US De Blasio Says NYC Won’t ‘Take the Easy Way’ of Remote Schools
Why Chris Rock Blames Nancy Pelosi and Democrats for the Coronavirus Pandemic
The "Fargo" actor likened President Donald Trump to a five-year-old child.In a wide-ranging interview with the New York Times, the comedian spoke about everything from politics, the pandemic to blackface and Black Lives Matter—but he's taking issue with the Democrats' handling of having Trump in office.
(Bloomberg) -- New York City Mayor Bill de Blasio said he has confidence in his latest timeline for in-class learning and won’t “take the easy way” by instituting all-remote learning for the nation’s largest school district.
“Remote education is easier, it’s less helpful for our kids and our families, it sets them back and we’re not going to let that happen,” de Blasio said Friday in an interview on MSNBC’s “Morning Joe” program.
Bill de Blasio
De Blasio furloughs mayor's office staffers, and himself
De Blasio plans to work unpaid during his furlough, his office said. Other employees will not be expected to work while on furlough. The mayor has threatened to lay off 22,000 city employees, but has put that plan on hold amid hopes the state will give the city permission to borrow money and as he works on a deal with unions to make other labor cuts to save the $1 billion required to balance the budget.“We’ve already had to make some touch cuts that have affected this city, and the services we provide. We’re trying to do everything we can to stop those cuts from becoming worse,” he said.
Photographer: Jeenah Moon/Bloomberg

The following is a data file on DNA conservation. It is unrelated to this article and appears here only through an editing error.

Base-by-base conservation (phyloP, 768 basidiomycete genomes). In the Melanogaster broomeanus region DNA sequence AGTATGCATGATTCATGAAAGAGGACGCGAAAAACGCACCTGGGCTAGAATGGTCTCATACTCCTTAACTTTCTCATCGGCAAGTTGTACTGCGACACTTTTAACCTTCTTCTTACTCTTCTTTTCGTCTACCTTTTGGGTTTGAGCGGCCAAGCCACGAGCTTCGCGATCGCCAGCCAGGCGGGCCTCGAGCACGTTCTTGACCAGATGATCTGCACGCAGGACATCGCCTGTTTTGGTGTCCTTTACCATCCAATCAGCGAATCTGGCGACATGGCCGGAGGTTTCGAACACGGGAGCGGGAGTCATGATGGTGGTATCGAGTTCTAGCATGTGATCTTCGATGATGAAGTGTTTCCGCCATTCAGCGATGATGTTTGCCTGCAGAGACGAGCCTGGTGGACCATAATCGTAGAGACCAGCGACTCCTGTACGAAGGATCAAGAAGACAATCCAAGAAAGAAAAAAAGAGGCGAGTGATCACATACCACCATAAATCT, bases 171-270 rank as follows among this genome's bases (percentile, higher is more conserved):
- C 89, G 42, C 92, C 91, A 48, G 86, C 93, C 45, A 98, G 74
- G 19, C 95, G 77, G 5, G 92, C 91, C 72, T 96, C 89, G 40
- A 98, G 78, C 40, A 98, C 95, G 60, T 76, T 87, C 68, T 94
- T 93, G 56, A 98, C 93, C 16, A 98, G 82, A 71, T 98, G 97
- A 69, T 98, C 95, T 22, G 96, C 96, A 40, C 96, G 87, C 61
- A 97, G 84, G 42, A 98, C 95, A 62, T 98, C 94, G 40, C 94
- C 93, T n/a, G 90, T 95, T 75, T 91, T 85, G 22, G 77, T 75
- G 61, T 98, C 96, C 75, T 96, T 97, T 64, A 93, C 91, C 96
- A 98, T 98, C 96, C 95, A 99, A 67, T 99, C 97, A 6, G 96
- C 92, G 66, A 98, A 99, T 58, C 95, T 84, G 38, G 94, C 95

On Thursday, four days before all New York City schools were to reopen for in-person instruction, the mayor delayed classes for elementary schoolers until Sept. 29 and for middle- and high-school students until Oct. 1. The move, which followed an earlier delay that pushed the reopening to Sept. 21 from Sept. 10, frustrated parents and raised questions over whether the city would follow districts like Chicago and Los Angeles to start the year online.
The mayor reiterated his commitment to reopening in-person education, saying that most parents want their children back in the classrooms. Going virtual would “cheat our kids” and “exacerbate the disparities in our society,” he said.
“If we wanted to take the easy way we would have gone remote a long time ago,” he said.
For more articles like this, please visit us at
©2020 Bloomberg L.P.
New York City schools' remote opening is off to a bumpy, stressful start .
New York City schools opened Monday with in-person classes for some students but remote learning for most -- and the first few days have been a bumpy ride for all. © Michael Loccisano/Getty Images Melissa Wong, a teacher at Yung Wing School P.S. 124, swaps materials between her classroom and the stock room to prepare for the 2020/2121 school year on August 17, 2020 in New York City. The official start date of the Fall term is still to be determined, but students will be taught both in-person and remotely.